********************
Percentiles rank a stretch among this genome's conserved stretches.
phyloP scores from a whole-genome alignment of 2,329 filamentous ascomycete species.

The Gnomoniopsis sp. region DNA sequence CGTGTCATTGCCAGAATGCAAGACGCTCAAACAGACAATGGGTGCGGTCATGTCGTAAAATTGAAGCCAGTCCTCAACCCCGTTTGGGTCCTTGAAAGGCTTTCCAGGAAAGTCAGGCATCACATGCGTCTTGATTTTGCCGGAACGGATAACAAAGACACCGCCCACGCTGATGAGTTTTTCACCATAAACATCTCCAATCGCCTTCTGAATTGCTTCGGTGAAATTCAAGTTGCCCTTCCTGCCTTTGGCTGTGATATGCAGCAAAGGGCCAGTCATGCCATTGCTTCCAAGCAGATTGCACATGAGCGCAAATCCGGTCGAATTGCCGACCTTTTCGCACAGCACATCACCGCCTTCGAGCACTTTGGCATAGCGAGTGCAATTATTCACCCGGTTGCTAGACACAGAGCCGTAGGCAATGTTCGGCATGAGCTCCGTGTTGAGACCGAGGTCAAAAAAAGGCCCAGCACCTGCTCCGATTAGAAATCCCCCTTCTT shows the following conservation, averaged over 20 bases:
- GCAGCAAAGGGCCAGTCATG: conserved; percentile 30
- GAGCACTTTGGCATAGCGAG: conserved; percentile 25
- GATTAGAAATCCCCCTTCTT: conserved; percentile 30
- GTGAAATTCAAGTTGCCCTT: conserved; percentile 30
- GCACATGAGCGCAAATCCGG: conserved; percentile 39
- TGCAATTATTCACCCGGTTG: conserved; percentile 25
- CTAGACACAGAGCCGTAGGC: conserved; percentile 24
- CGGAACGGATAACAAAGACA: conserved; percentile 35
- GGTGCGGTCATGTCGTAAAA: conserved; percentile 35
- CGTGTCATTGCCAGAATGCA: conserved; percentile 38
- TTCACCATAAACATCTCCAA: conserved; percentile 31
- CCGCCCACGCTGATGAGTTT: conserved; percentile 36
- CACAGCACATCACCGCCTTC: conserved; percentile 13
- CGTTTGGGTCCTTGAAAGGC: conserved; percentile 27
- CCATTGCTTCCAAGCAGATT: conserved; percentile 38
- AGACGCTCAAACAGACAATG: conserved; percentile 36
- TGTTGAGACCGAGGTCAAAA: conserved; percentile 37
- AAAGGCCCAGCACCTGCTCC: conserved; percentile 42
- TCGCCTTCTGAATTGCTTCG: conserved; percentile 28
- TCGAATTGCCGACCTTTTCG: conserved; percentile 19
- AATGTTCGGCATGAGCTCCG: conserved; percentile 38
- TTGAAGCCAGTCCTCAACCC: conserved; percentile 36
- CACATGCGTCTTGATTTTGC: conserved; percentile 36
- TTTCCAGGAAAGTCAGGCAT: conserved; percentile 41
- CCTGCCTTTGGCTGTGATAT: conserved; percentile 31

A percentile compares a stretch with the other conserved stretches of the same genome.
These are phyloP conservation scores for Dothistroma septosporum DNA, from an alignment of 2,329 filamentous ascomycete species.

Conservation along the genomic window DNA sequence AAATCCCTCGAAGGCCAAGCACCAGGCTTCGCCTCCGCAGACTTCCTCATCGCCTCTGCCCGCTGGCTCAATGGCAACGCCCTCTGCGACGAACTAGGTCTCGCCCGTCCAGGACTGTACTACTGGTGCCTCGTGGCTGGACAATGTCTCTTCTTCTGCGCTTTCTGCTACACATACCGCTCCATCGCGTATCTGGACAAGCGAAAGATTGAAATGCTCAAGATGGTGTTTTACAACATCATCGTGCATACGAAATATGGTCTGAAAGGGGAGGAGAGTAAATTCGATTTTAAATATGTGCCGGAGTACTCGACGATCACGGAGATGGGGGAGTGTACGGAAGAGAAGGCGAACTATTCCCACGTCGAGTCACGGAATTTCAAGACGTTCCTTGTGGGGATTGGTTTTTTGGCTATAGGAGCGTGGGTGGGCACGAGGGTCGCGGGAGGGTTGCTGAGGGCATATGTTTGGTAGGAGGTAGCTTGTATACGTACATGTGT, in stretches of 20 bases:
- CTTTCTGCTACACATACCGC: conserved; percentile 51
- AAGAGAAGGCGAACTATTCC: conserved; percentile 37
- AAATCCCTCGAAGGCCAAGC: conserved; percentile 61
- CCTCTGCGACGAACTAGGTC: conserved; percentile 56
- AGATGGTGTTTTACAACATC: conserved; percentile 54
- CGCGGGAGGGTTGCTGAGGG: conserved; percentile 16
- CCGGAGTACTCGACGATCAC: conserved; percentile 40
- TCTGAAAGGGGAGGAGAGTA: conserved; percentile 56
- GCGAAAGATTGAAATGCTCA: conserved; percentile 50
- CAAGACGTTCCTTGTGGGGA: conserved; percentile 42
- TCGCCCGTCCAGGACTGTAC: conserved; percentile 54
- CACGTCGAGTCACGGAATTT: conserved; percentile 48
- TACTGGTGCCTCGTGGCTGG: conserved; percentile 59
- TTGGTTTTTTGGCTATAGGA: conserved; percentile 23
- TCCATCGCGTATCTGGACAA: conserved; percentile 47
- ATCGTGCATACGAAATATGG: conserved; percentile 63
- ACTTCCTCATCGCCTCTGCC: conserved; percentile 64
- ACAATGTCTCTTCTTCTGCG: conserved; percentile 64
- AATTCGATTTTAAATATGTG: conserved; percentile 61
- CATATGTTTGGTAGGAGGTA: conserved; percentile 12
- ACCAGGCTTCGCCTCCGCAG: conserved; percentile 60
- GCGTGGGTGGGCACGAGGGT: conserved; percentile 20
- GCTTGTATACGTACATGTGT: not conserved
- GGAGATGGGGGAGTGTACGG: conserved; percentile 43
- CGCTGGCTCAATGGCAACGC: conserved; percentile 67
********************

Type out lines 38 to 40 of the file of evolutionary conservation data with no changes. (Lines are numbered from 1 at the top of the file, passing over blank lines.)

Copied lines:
- CCGGAGTACTCGACGATCAC: conserved; percentile 40
- TCTGAAAGGGGAGGAGAGTA: conserved; percentile 56
- GCGAAAGATTGAAATGCTCA: conserved; percentile 50